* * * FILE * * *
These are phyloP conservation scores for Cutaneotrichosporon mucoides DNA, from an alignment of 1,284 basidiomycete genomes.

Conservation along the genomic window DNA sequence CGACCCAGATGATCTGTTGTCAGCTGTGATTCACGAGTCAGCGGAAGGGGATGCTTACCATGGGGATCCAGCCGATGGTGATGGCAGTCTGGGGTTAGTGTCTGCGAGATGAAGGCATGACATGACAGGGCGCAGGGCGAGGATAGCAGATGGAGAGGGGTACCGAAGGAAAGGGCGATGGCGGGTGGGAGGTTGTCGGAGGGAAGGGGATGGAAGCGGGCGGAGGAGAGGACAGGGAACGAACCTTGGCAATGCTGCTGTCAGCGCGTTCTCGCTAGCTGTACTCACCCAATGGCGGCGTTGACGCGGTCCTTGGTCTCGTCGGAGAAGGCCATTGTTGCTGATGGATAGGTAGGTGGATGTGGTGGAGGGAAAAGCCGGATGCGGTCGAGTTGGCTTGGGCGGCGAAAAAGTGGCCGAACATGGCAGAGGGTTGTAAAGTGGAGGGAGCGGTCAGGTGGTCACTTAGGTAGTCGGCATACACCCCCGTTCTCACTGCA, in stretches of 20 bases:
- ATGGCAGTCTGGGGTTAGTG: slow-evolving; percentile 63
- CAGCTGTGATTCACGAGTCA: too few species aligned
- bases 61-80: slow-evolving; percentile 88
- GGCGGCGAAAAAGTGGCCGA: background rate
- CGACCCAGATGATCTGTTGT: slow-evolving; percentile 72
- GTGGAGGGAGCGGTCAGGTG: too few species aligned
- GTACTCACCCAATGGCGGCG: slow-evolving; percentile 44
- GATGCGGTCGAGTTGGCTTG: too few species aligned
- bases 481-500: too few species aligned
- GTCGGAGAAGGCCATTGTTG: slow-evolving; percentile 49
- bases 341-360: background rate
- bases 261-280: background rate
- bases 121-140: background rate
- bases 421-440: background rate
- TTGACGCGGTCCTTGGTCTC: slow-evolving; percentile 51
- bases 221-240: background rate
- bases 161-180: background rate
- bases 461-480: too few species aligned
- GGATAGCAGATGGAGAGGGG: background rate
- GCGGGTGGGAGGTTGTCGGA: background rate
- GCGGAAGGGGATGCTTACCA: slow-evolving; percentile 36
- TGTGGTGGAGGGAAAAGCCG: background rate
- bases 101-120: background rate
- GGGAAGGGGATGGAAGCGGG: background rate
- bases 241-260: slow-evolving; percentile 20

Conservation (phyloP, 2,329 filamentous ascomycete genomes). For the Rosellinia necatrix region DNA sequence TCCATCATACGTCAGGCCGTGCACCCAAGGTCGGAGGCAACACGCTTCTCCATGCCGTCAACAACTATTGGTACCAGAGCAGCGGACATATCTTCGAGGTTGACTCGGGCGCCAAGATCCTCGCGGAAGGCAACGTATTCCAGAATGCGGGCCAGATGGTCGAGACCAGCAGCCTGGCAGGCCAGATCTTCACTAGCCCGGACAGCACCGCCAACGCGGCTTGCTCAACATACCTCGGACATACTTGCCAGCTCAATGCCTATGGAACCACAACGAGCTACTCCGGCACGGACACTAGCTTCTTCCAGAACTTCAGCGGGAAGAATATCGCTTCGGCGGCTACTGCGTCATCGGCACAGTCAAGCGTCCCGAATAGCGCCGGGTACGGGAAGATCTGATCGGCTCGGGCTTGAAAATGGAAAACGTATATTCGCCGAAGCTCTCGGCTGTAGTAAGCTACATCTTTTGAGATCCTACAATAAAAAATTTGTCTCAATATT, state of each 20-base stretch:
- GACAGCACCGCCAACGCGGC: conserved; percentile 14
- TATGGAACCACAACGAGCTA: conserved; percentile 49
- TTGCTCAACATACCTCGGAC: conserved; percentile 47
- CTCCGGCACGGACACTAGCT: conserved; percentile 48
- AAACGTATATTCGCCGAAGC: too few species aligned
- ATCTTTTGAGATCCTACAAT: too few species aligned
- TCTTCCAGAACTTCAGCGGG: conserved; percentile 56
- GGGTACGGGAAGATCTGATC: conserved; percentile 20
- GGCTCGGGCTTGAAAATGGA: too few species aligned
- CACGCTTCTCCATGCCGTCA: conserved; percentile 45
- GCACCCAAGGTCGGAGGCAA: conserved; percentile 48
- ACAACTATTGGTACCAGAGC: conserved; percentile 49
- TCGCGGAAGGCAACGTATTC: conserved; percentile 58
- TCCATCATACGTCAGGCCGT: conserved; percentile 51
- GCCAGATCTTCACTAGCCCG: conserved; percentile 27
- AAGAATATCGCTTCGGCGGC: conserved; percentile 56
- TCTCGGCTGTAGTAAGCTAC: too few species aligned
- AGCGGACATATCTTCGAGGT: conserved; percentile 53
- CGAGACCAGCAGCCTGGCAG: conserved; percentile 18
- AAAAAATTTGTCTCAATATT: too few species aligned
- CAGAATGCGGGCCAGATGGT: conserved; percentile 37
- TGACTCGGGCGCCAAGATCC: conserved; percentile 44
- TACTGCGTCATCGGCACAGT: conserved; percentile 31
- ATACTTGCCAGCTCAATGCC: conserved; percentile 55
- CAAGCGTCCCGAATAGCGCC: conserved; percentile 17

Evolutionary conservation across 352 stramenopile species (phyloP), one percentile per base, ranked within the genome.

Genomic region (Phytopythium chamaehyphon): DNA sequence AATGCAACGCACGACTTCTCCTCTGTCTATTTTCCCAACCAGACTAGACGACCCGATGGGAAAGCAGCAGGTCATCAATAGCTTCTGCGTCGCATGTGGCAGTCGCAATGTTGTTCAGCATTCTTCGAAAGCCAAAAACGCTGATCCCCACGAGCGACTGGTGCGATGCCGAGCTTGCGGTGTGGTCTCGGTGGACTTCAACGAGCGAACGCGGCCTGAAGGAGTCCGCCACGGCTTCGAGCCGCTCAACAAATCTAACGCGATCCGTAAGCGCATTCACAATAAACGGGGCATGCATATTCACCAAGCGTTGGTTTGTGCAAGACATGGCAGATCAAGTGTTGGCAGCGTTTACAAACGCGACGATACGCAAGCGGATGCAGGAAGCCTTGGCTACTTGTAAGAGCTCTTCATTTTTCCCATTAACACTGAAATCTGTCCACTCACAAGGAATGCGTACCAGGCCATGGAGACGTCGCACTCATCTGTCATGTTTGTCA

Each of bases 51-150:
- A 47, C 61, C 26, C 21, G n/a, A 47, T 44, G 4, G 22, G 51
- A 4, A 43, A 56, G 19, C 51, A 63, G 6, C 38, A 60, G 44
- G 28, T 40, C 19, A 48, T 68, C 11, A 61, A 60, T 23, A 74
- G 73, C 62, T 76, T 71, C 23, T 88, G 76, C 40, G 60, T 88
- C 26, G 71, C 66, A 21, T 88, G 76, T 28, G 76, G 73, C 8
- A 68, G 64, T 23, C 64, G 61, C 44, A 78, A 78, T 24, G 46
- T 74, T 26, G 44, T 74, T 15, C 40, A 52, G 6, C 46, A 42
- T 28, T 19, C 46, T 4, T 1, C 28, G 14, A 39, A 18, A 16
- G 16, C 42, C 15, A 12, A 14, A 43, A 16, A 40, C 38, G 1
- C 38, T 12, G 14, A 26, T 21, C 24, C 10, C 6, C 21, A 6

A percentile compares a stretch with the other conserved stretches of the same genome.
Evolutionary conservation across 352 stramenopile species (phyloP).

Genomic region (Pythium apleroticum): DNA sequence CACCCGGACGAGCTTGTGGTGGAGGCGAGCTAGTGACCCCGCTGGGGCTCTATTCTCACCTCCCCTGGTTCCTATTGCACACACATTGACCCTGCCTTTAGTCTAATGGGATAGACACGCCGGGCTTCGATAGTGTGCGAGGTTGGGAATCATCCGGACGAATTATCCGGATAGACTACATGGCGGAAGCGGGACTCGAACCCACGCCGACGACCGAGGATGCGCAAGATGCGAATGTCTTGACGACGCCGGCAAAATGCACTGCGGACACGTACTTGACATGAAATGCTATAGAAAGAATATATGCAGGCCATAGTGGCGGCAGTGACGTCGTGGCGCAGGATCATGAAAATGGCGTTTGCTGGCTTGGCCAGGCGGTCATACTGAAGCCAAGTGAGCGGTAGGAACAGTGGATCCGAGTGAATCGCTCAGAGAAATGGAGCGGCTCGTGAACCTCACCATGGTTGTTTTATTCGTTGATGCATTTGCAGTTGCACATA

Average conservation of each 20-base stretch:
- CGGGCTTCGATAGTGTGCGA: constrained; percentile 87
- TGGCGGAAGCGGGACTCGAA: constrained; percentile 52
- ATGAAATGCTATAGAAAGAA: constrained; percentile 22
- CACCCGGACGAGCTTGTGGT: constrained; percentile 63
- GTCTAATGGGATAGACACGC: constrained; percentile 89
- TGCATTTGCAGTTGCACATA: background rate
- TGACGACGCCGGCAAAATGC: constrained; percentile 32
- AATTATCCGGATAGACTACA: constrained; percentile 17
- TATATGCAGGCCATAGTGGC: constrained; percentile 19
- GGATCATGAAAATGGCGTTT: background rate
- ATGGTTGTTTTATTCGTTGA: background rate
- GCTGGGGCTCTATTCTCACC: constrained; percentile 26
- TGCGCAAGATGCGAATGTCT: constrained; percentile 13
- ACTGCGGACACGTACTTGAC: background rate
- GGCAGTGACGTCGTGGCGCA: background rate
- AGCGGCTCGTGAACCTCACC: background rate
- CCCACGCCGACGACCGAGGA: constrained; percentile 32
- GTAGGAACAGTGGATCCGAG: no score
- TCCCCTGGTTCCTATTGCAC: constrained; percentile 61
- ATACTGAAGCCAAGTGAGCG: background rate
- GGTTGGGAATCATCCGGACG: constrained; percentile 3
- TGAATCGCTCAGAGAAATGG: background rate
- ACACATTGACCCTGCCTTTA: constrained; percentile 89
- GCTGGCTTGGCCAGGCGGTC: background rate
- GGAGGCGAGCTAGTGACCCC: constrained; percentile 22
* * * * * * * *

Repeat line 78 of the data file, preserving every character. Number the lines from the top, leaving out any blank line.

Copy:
- AATTATCCGGATAGACTACA: constrained; percentile 17